Now, I was playing with you there because the language, “Can you describe a way to do this when caught in a web of anxiety?” I think means, “Can you, from a place of non-anxiety, tell me how to do it when I’m in anxiety?” The way I read it on purpose was, “Can you describe a way to do this when you’re caught in a web of anxiety?” I just wanted to reinforce the idea you can’t. It’s okay.
But here’s the thing, if you burn out enough, you’ll go into a dorsal collapse. In the dorsal collapse, you have no choice but to surrender. It was in my twenties and thirties, it was only when I had collapsed when I was so exhausted or emotionally distraught or whatever that I had no option but collapse. And there was nothing to do but either fight against it or surrender, and I would stop fighting against it. And guess what? Then I was out of the web of anxiety.
I was talking to someone yesterday, someone I really respect, who was going through a tremendously difficult experience, and she’s a fighter. She’s really strong-willed and strong-minded, and she fought, and she fought, and she fought. The one thing she didn’t want to do is surrender to the idea that she had lost someone from her life. She said, finally, I just got so exhausted that I surrendered to it. She said, “It was so weird. On the other side of it was joy, this unbelievable happiness.”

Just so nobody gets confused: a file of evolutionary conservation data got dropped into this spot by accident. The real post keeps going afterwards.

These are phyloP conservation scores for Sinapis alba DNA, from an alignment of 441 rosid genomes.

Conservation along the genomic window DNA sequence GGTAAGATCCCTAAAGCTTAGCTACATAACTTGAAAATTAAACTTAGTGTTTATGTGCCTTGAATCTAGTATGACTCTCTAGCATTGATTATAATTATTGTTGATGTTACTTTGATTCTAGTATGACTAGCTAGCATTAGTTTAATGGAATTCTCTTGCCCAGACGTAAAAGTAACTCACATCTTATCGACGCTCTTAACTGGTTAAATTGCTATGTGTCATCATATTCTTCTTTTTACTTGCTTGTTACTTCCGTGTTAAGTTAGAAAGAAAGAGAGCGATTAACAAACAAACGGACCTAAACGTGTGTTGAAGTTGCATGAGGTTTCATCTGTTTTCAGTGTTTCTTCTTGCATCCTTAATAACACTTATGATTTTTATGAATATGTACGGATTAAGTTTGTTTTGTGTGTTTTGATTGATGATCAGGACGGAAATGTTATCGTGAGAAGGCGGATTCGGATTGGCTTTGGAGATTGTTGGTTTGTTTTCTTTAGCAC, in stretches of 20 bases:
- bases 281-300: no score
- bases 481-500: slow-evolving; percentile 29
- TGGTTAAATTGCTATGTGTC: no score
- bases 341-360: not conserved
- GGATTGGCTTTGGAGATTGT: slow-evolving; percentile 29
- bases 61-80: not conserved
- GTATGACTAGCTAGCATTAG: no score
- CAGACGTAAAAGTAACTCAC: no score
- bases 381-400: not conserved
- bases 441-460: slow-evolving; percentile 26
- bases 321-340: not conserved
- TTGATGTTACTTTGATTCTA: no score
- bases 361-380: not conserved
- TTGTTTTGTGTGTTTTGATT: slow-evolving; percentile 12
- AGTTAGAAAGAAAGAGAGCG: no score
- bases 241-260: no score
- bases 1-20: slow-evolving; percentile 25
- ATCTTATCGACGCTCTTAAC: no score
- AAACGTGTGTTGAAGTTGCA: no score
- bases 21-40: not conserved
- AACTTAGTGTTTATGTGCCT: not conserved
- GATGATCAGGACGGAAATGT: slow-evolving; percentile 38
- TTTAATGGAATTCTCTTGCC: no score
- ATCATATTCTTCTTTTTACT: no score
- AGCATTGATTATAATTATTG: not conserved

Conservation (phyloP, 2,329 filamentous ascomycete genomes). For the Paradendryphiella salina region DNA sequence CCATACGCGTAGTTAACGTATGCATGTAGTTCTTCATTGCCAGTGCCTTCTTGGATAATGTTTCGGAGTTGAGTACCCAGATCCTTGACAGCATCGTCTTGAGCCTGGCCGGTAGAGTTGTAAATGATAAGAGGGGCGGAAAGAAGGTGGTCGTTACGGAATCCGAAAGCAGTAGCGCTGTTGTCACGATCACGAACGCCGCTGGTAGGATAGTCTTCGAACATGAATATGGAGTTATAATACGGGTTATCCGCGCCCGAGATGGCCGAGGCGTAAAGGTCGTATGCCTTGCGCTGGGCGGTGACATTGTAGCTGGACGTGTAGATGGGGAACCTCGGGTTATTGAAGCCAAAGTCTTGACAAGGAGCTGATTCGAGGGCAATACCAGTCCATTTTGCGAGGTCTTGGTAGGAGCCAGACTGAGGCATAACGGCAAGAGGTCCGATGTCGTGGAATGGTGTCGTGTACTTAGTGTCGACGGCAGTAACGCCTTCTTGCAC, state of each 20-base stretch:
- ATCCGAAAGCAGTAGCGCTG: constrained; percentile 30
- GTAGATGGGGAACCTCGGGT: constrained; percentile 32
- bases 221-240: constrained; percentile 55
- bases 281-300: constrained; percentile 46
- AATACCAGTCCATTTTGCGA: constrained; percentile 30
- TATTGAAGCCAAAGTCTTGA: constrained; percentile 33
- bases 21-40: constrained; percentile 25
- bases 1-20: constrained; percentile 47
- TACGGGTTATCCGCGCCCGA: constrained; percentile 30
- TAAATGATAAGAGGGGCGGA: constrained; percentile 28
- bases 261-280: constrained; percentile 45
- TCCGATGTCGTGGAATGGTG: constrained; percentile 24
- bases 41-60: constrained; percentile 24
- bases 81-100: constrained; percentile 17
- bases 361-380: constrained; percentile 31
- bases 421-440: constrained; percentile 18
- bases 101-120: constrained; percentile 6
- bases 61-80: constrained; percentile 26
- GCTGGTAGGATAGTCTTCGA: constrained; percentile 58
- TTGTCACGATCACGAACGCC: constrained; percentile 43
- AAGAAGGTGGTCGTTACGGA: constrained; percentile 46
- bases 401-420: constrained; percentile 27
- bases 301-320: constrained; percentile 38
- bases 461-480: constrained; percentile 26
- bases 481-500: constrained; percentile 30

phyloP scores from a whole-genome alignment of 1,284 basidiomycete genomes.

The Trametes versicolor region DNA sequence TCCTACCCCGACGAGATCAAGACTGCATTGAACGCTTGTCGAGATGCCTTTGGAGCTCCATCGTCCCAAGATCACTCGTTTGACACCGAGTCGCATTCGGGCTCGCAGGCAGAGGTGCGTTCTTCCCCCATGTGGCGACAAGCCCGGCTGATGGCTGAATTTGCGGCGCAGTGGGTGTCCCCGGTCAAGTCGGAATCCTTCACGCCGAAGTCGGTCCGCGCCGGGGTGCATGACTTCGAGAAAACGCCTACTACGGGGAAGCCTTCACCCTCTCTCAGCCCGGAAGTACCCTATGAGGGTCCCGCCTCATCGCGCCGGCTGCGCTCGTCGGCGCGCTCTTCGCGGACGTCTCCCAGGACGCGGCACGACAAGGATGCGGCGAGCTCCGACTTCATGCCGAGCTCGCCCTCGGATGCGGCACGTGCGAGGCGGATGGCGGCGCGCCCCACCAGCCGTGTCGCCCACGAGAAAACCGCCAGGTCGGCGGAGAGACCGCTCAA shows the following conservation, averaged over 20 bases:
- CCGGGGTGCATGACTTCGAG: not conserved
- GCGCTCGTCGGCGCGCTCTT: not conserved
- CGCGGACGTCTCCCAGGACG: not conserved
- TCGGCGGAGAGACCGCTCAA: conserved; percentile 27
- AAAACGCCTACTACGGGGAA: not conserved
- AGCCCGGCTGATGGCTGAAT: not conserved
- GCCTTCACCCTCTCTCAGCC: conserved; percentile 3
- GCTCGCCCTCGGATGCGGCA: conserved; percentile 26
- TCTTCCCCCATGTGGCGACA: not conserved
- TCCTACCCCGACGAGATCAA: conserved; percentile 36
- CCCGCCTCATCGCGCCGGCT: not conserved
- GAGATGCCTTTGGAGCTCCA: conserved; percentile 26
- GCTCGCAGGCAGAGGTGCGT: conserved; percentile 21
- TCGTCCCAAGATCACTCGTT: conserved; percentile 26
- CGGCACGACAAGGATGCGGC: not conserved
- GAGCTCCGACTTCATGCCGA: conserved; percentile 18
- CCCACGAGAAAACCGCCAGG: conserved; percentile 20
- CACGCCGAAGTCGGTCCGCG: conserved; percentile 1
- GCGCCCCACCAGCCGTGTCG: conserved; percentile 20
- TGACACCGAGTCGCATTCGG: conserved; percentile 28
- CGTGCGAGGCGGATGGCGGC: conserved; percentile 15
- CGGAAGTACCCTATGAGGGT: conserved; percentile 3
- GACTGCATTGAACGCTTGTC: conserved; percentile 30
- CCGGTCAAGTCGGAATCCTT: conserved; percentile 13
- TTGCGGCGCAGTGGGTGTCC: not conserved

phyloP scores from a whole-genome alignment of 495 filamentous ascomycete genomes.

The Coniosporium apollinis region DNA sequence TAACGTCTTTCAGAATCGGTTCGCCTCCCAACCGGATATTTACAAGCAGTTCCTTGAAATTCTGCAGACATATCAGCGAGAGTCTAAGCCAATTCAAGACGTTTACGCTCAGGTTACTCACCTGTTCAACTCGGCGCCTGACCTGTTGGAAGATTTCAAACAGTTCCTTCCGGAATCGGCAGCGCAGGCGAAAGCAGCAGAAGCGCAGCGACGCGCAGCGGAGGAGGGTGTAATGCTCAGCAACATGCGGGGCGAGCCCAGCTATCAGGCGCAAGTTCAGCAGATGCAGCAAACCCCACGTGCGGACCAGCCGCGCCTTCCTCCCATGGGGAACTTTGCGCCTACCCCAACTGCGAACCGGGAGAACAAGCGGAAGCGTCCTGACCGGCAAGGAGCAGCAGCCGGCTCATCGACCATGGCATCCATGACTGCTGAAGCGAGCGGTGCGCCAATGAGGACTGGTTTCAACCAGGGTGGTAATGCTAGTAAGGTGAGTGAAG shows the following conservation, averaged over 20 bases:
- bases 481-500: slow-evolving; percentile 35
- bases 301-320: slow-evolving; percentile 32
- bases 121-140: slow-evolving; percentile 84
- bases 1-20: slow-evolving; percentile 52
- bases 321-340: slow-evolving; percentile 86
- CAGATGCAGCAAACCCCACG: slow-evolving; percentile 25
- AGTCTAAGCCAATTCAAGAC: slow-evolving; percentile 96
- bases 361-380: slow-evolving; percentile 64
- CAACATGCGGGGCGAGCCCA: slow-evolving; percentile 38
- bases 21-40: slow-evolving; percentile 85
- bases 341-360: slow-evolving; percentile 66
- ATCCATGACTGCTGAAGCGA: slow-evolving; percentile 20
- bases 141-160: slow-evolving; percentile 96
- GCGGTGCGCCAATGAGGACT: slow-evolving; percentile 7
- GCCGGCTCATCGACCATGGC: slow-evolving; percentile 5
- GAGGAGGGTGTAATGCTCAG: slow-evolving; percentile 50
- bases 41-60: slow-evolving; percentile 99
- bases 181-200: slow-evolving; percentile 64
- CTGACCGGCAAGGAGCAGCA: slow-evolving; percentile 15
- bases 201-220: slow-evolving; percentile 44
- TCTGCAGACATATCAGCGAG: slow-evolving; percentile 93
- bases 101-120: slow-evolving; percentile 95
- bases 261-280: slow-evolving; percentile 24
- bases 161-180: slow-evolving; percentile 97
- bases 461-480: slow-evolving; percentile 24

As she was talking about it, I thought, “That’s exactly how it happens to me.” I think it is the mercy of our nervous system. If we’re not happy, we go into fight or flight. If we can’t get out of fight or flight, we go into dorsal collapse. If we surrender to that collapse, totally surrender. We know ourselves as stillness, and that stillness is filled with joy. It’s not rational. Doesn’t work with our physical explanation of what we are, but try it. You will like it.